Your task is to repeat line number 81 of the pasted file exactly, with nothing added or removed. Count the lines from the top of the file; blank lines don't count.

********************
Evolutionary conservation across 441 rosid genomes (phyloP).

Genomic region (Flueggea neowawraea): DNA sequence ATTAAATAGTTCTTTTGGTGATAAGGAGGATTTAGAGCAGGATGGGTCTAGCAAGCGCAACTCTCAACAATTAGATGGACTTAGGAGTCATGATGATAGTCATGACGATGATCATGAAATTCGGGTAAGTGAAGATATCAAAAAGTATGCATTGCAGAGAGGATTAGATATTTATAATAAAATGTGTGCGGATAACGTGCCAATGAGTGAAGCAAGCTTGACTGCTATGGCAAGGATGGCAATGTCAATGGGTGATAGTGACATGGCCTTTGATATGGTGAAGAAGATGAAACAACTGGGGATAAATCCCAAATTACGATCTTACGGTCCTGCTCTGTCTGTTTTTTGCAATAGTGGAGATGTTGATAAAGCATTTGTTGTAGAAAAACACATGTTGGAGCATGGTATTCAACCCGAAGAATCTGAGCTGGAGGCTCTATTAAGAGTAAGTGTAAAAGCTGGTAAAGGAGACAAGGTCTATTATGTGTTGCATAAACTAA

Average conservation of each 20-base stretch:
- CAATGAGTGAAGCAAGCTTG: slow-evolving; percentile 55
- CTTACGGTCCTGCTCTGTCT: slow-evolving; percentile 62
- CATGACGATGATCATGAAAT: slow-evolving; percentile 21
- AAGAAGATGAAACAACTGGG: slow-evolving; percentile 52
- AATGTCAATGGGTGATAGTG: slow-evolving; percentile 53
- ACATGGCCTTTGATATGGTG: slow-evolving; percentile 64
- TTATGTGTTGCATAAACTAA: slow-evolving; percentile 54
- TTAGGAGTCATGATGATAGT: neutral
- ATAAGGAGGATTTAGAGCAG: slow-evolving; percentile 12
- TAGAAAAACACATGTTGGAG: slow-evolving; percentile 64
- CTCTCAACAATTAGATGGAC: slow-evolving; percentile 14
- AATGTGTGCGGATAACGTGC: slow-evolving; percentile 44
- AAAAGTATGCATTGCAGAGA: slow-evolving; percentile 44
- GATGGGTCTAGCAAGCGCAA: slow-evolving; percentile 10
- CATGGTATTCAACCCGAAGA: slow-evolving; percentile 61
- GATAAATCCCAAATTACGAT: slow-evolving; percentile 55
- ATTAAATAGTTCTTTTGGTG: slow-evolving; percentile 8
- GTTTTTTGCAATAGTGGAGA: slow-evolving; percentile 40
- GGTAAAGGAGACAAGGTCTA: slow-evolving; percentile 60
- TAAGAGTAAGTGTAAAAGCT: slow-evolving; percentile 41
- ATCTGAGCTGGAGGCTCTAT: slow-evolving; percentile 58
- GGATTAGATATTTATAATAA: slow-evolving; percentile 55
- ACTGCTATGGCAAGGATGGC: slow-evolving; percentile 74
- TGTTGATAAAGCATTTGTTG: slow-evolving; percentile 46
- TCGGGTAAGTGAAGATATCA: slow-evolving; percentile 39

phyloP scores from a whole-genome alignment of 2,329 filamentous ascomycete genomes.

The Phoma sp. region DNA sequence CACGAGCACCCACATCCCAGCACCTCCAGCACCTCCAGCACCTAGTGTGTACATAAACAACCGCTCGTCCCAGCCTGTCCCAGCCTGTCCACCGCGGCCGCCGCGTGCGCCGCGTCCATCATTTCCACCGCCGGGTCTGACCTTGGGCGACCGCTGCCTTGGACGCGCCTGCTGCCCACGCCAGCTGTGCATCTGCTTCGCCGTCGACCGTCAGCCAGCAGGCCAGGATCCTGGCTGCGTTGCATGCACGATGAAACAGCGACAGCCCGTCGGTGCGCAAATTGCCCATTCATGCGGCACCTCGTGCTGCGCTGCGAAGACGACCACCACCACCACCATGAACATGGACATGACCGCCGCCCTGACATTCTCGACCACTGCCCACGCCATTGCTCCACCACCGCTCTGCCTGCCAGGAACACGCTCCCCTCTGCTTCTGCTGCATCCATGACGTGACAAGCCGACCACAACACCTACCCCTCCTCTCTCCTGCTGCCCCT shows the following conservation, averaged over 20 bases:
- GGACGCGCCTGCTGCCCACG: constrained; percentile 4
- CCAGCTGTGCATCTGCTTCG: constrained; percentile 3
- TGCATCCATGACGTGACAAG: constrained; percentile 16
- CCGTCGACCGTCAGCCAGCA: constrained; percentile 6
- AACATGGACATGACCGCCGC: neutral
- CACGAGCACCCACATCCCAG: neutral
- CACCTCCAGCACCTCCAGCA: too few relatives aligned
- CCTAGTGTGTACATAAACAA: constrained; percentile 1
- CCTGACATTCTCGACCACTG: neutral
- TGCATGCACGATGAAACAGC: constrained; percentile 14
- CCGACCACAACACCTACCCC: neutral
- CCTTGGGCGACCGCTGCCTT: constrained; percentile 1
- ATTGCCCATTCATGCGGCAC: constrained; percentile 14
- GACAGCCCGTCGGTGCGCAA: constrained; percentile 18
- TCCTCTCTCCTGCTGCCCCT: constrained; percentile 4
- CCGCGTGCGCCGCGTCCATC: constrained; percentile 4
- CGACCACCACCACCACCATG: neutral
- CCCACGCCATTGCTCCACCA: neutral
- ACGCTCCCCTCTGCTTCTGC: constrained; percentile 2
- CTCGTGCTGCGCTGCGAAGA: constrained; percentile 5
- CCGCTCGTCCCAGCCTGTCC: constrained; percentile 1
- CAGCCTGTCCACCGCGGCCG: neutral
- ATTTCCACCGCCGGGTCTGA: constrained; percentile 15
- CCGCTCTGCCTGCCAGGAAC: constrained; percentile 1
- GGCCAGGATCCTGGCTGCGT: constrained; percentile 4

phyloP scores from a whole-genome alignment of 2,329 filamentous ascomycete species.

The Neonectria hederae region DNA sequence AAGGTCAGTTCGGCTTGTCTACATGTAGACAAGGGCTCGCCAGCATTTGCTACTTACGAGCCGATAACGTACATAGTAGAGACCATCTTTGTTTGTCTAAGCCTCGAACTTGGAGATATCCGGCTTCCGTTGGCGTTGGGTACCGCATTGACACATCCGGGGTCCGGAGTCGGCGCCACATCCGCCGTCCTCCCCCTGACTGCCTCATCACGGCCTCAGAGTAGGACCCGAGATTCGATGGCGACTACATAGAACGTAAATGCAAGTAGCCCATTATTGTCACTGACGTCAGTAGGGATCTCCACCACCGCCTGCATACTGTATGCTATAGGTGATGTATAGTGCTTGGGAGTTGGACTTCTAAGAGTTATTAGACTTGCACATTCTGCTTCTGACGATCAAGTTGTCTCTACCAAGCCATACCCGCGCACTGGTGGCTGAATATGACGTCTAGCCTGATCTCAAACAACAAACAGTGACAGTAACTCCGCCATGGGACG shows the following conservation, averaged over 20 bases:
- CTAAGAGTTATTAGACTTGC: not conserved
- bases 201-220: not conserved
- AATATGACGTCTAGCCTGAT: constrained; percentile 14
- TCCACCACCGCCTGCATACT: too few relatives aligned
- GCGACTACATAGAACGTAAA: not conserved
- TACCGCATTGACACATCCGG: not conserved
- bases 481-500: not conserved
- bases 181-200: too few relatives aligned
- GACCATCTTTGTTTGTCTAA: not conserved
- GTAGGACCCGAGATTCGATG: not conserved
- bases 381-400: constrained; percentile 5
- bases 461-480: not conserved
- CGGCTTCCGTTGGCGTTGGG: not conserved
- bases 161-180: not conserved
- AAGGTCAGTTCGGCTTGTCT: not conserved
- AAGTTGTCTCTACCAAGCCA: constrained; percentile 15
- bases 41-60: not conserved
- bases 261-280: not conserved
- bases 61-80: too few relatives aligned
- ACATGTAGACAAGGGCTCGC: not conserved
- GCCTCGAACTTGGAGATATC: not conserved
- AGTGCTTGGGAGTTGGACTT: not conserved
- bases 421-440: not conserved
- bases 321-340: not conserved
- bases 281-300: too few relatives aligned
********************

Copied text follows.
- bases 321-340: not conserved